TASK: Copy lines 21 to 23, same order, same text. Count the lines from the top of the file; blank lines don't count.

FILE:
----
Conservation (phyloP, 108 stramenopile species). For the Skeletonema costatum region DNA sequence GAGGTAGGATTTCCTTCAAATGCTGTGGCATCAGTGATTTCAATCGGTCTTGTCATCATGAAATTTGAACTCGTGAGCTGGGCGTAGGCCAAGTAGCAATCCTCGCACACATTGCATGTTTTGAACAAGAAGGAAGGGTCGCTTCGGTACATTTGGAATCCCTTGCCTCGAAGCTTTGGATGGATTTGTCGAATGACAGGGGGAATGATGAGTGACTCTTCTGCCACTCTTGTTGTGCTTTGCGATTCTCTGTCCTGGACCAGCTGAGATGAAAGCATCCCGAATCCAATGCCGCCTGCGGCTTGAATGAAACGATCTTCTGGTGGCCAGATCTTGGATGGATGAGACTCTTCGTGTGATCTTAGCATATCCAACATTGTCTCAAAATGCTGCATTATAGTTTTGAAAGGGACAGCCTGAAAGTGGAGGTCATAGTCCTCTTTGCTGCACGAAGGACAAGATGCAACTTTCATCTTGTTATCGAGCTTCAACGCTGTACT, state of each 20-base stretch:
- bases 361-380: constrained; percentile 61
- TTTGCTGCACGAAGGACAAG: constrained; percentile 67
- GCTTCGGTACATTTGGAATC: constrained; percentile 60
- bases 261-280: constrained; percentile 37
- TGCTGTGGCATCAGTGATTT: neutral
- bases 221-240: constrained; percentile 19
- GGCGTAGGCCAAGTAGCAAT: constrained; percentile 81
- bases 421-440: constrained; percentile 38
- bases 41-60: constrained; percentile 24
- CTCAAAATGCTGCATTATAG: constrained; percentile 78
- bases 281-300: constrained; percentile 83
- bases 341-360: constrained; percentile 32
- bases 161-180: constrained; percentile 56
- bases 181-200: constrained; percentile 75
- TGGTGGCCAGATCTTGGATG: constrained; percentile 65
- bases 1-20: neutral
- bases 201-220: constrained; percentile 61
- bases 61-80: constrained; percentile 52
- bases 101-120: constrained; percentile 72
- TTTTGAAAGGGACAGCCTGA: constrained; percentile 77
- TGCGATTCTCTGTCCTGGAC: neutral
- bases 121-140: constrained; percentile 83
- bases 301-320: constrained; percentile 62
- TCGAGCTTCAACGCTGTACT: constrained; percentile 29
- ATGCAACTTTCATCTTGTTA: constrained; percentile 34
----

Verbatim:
- TTTTGAAAGGGACAGCCTGA: constrained; percentile 77
- TGCGATTCTCTGTCCTGGAC: neutral
- bases 121-140: constrained; percentile 83